How do you decide if providing sales training for your dealership is worth the money? More importantly, how do you also make sure that it’s an investment with a solid return and not just another expense? For many dealerships and companies outside the auto industry, sales training is the fuel for the engine of the company. In Grant Cardone’s book, If You’re Not First You’re Last, Grant tells us the number one reason a business fails is not because it was under capitalized.
“People and businesses fail because they aren’t able to effectively sell their products and services in quantities great enough – and at prices high enough – to remain viable.”
There is a flip side however. Some dealerships and store cultures, see sales training as a waste of time, ineffective and intangible. Some believe it’s best to make it up as you go along… You can’t teach an old dog new tricks, sales people are lazy, you either got it or you don’t got it, not enough time, and so on…
One thing we can conclude either way is that if you’re people can’t service and sell a customer, you’re not going to remain in business very long. And while you may not see training as a viable solution, is it worth considering as a matter of prevention? If you want to avoid getting sick this flu season, how much value is placed on prevention? Once you have lung cancer for example, you’re now treating the disease and minimizing the discomfort. 20 years ago when you started coughing every morning, it would have been preventative to stop smoking and start an exercise regime.
Now the question becomes, is sales training worth it to immune your business and staff from financial and economic sickness and cancer? Preventive actions are always more economical. If 2008 taught us one thing it’s that bubbles like to burst. If your dealership’s prepared, you thrive anyway. If not, then you get to scramble to survive and then you find yourself relying just on luck, not skill. Which one’s more dependable?
Here’s a list of 24 questions to ask yourself in deciding if sales training is worth the investment:
- What do you pay your sales people?
- What do you pay your managers?
- Cash Value of employee benefits (insurance, 401k, vacation)?
- What bonus programs do you offer?
- What is the total compensation for sales staff?
- What is total compensation for managers?
- What is the importance of your sales department in relation to the solvency of the dealership (scale from 1-5)?
- Average time at work for sales person?
- Average time at work for manager?
- Actual time spent per day with clients and opportunities?
- Actual time spent per day prospecting?
- Current time invested in daily training, problem solving and preparation?
- What is your phone appointment to show ratio?
- What is your greeting to demonstration ratio?
- What is your ratio of proposals presented?
- What is your closing ratio?
- What is your current sales effectiveness (scale from 1-10)
- Optional ego factor: go back subtract 5% from questions 12-17 ;-)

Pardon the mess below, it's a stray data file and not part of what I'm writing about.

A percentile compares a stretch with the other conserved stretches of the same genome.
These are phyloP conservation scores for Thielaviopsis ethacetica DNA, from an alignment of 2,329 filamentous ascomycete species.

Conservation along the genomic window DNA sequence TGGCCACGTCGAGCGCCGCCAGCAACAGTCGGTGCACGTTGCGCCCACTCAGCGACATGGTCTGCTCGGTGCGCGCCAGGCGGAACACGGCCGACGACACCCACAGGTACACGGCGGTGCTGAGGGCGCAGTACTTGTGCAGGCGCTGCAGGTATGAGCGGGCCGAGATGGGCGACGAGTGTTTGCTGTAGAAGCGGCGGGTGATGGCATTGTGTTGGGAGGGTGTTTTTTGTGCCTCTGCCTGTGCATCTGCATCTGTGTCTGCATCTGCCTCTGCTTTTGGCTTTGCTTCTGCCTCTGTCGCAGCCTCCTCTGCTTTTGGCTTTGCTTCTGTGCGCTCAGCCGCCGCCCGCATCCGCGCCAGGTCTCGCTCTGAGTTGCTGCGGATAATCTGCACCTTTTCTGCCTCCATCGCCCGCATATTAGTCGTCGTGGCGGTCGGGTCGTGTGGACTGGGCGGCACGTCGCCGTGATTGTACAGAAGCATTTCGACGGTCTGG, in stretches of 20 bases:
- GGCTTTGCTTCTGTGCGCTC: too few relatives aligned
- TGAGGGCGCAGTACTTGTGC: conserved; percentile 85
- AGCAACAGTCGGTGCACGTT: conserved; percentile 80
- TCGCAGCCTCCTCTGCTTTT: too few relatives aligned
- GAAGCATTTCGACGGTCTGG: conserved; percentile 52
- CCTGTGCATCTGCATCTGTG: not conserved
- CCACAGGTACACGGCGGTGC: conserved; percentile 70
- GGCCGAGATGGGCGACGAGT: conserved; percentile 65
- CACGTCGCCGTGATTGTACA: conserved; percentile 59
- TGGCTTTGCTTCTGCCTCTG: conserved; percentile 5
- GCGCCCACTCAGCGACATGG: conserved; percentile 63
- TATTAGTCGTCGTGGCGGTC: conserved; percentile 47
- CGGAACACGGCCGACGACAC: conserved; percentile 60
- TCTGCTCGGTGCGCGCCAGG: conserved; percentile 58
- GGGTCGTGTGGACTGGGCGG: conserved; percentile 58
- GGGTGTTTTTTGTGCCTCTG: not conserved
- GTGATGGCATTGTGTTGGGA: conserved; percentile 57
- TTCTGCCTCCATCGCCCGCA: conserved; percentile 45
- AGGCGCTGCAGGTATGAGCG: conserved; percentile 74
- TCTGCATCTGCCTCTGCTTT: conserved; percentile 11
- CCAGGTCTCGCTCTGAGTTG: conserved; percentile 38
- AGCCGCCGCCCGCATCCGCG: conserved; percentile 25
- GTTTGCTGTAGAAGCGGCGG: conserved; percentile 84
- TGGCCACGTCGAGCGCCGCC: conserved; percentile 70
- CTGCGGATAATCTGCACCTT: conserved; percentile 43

- Where do you need to be?
- Desired outcome: What’s the difference between where you are and where you need to be?
- What would the desired outcome mean in terms of gross profit dollars per month?
- What is the cost associated with training per month?
- What is the difference between the monthly desired outcome and cost of training?
- Is It worth it?
Once you’ve decided to invest in training for your people, how do you do it effectively? Learning from experience alone (winging it) is expensive and the last thing you want is your sales people “learning” from your customers.
As a leader of your organization, you may struggle with managers who aren’t consistent, who don’t push the sales staff for excellence and who don’t like to talk to customers. You can struggle with finding the right people to hire and then the one’s you have now won’t go above and beyond. When you’re not there, do you know if there’s any real leadership? Does everyone there seems completely covered up. When and how do you train your managers and sales people? How do you push them for greatness? How do you dominate your market? How do you make sure that your training maximizes your advertising dollars?
Sales training needs to be quick, relevant, and solutions oriented. Sales people learn best when they get the help they need to solve the problems they are dealing with on a given day. Most sales people will resist education but embrace a solution. Give them something that will solve a problem and is relevant to them today and they will use it.
Training needs to be focused on creating and maintaining positive, enthusiastic employees with the right attitude who have a customer centered approach to selling and are operating at high levels of action and activity that will build the business and keep the business secure from any economic $@%# storm that may rear it’s ugly little head in the future.
If you have a question or would like to look at solutions that will help with training, meetings, and troubleshooting, leave a comment below or email me at firstname.lastname@example.org. Always happy to help!